|US7618831||17 Nov 2005||17 Nov 2009||Idc, Llc||Method of monitoring the manufacture of interferometric modulators|
|US7623287||19 Apr 2006||24 Nov 2009||Qualcomm Mems Technologies, Inc.||Non-planar surface structures and process for microelectromechanical systems|
|US7623752||28 Jan 2008||24 Nov 2009||Idc, Llc||System and method of testing humidity in a sealed MEMS device|
|US7630114||28 Oct 2005||8 Dec 2009||Idc, Llc||Diffusion barrier layer for MEMS devices|
|US7630119||12 Aug 2005||8 Dec 2009||Qualcomm Mems Technologies, Inc.||Apparatus and method for reducing slippage between structures in an interferometric modulator|
|US7636151||15 Jun 2006||22 Dec 2009||Qualcomm Mems Technologies, Inc.||System and method for providing residual stress test structures|
|US7642110||30 Jul 2007||5 Jan 2010||Qualcomm Mems Technologies, Inc.||Method for fabricating a structure for a microelectromechanical systems (MEMS) device|
|US7643203||10 Apr 2006||5 Jan 2010||Qualcomm Mems Technologies, Inc.||Interferometric optical display system with broadband characteristics|
|US7649671||1 Jun 2006||19 Jan 2010||Qualcomm Mems Technologies, Inc.||Analog interferometric modulator device with electrostatic actuation and release|
|US7653371||30 Aug 2005||26 Jan 2010||Qualcomm Mems Technologies, Inc.||Selectable capacitance circuit|
|US7668415||25 Mar 2005||23 Feb 2010||Qualcomm Mems Technologies, Inc.||Method and device for providing electronic circuitry on a backplate|
|US7684104||22 Aug 2005||23 Mar 2010||Idc, Llc||MEMS using filler material and method|
|US7692839||29 Apr 2005||6 Apr 2010||Qualcomm Mems Technologies, Inc.||System and method of providing MEMS device with anti-stiction coating|
|US7692844||5 Jan 2004||6 Apr 2010||Qualcomm Mems Technologies, Inc.||Interferometric modulation of radiation|
|US7701631||7 Mar 2005||20 Apr 2010||Qualcomm Mems Technologies, Inc.||Device having patterned spacers for backplates and method of making the same|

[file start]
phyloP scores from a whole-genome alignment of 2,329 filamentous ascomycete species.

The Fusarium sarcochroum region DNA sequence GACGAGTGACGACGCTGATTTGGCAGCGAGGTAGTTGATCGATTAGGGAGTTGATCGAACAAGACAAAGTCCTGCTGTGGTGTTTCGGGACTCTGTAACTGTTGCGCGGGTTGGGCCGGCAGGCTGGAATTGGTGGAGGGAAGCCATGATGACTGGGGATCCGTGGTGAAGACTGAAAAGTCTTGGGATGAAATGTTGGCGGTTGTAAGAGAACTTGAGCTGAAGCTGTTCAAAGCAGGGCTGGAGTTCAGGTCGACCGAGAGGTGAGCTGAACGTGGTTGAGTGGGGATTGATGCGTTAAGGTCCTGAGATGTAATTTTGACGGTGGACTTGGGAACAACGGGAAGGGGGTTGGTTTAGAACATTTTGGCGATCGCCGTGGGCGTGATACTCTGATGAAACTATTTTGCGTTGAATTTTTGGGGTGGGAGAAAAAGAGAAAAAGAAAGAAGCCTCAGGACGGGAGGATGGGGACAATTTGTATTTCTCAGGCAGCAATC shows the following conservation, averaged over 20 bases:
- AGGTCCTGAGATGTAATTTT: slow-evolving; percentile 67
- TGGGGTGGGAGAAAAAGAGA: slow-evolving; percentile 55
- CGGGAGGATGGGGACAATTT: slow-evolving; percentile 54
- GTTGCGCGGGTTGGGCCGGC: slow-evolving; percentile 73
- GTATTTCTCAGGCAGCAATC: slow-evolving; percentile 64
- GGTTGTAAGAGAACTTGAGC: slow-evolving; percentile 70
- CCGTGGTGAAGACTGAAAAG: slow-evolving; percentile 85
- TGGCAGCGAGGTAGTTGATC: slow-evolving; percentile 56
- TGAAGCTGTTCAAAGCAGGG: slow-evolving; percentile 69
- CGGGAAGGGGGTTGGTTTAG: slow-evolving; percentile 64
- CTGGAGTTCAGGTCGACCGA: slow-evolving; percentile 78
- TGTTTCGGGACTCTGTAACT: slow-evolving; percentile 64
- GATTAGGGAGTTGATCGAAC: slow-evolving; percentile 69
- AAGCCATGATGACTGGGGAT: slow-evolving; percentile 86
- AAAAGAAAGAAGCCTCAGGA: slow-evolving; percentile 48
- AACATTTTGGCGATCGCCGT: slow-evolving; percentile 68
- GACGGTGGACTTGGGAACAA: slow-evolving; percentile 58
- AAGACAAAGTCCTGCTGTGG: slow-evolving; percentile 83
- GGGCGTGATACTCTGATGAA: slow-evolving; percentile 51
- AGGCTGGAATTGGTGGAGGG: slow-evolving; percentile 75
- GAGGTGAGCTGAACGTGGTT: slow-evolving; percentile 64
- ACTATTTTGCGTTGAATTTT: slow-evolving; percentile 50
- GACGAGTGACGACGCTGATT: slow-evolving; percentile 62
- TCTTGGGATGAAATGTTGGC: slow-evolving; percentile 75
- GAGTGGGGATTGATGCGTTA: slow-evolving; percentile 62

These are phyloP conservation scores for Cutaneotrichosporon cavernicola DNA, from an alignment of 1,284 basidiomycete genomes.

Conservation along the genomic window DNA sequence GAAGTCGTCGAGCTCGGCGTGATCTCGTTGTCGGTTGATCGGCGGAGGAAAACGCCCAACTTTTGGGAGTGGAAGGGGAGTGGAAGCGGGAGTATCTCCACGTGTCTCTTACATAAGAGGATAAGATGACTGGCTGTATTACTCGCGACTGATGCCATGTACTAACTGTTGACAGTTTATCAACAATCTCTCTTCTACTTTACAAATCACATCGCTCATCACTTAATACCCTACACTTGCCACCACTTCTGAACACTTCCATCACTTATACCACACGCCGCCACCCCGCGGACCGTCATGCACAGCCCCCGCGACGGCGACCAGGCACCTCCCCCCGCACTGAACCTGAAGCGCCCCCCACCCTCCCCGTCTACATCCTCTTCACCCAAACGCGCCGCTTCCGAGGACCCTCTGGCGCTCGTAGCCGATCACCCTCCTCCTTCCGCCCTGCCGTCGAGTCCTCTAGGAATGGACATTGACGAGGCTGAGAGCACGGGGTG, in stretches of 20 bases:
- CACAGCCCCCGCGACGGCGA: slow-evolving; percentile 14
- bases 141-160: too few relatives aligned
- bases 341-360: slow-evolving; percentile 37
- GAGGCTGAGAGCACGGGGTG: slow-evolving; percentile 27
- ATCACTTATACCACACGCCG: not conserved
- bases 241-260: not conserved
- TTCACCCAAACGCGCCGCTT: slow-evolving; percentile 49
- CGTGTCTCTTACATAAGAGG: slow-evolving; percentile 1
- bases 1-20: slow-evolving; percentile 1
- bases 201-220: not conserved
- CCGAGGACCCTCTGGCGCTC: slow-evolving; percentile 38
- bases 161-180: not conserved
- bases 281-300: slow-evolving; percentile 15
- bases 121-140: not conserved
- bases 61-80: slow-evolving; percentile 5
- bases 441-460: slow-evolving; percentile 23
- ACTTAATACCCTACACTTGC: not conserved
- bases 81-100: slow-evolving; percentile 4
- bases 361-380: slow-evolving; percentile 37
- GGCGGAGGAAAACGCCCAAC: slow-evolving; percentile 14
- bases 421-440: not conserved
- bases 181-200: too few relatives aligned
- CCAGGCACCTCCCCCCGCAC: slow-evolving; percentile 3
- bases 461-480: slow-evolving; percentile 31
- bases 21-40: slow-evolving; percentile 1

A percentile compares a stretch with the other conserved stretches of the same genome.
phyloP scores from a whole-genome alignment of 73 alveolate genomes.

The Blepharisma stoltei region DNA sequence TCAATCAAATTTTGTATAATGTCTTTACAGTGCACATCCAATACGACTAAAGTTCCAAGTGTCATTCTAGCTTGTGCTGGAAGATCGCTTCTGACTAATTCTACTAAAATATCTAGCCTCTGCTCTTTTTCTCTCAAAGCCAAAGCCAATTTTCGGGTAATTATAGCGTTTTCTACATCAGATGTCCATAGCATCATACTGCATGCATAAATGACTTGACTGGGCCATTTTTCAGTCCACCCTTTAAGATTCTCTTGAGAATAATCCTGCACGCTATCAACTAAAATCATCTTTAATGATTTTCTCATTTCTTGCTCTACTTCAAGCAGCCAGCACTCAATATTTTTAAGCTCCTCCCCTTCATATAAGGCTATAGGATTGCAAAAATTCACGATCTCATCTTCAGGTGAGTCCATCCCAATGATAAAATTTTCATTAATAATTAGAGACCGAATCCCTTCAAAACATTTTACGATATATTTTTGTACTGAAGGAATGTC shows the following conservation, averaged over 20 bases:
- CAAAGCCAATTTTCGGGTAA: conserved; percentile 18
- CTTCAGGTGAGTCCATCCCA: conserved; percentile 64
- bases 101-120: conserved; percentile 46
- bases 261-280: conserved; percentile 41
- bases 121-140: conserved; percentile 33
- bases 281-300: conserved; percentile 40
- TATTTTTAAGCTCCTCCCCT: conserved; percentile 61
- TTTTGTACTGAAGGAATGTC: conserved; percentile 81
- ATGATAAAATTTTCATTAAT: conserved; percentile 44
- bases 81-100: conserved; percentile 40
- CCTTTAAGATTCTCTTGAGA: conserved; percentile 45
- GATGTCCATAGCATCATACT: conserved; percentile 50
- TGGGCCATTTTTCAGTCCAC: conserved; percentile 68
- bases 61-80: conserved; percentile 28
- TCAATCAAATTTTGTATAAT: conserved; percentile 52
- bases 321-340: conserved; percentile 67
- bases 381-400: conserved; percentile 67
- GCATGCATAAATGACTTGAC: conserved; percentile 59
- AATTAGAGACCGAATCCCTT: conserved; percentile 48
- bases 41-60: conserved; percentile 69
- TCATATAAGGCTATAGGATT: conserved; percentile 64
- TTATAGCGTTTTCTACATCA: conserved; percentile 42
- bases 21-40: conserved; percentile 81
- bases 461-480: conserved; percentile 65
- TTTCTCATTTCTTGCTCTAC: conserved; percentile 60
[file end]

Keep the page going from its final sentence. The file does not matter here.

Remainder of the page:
|US7706044||28 Apr 2006||27 Apr 2010||Qualcomm Mems Technologies, Inc.||Optical interference display cell and method of making the same|
|US7706050||5 Mar 2004||27 Apr 2010||Qualcomm Mems Technologies, Inc.||Integrated modulator illumination|
|US7710629||3 Jun 2005||4 May 2010||Qualcomm Mems Technologies, Inc.||System and method for display device with reinforcing substance|
|US7710632||4 Feb 2005||4 May 2010||Qualcomm Mems Technologies, Inc.||Display device having an array of spatial light modulators with integrated color filters|
|US7711239||19 Apr 2006||4 May 2010||Qualcomm Mems Technologies, Inc.||Microelectromechanical device and method utilizing nanoparticles|
|US7719500||20 May 2005||18 May 2010||Qualcomm Mems Technologies, Inc.||Reflective display pixels arranged in non-rectangular arrays|
|US7763546||2 Aug 2006||27 Jul 2010||Qualcomm Mems Technologies, Inc.||Methods for reducing surface charges during the manufacture of microelectromechanical systems devices|
|US7781850||25 Mar 2005||24 Aug 2010||Qualcomm Mems Technologies, Inc.||Controlling electromechanical behavior of structures within a microelectromechanical systems device|
|US7795061||29 Dec 2005||14 Sep 2010||Qualcomm Mems Technologies, Inc.||Method of creating MEMS device cavities by a non-etching process|
|US7807488||19 Aug 2005||5 Oct 2010||Qualcomm Mems Technologies, Inc.||Display element having filter material diffused in a substrate of the display element|
|US7808703||27 May 2005||5 Oct 2010||Qualcomm Mems Technologies, Inc.||System and method for implementation of interferometric modulator displays|
|US7813026||21 Jan 2005||12 Oct 2010||Qualcomm Mems Technologies, Inc.||System and method of reducing color shift in a display|
|US7830586||24 Jul 2006||9 Nov 2010||Qualcomm Mems Technologies, Inc.||Transparent thin films|
|US7835061||28 Jun 2006||16 Nov 2010||Qualcomm Mems Technologies, Inc.||Support structures for free-standing electromechanical devices|
|US7880954||3 May 2006||1 Feb 2011||Qualcomm Mems Technologies, Inc.||Integrated modulator illumination|
|US7893919||21 Jan 2005||22 Feb 2011||Qualcomm Mems Technologies, Inc.||Display region architectures|
|US7898521||26 Aug 2005||1 Mar 2011||Qualcomm Mems Technologies, Inc.||Device and method for wavelength filtering|
|US7903047||17 Apr 2006||8 Mar 2011||Qualcomm Mems Technologies, Inc.||Mode indicator for interferometric modulator displays|
|US7907319||12 May 2006||15 Mar 2011||Qualcomm Mems Technologies, Inc.||Method and device for modulating light with optical compensation|
|US7916103||8 Apr 2005||29 Mar 2011||Qualcomm Mems Technologies, Inc.||System and method for display device with end-of-life phenomena|
|US7916980||13 Jan 2006||29 Mar 2011||Qualcomm Mems Technologies, Inc.||Interconnect structure for MEMS device|
|US7920135||1 Apr 2005||5 Apr 2011||Qualcomm Mems Technologies, Inc.||Method and system for driving a bi-stable display|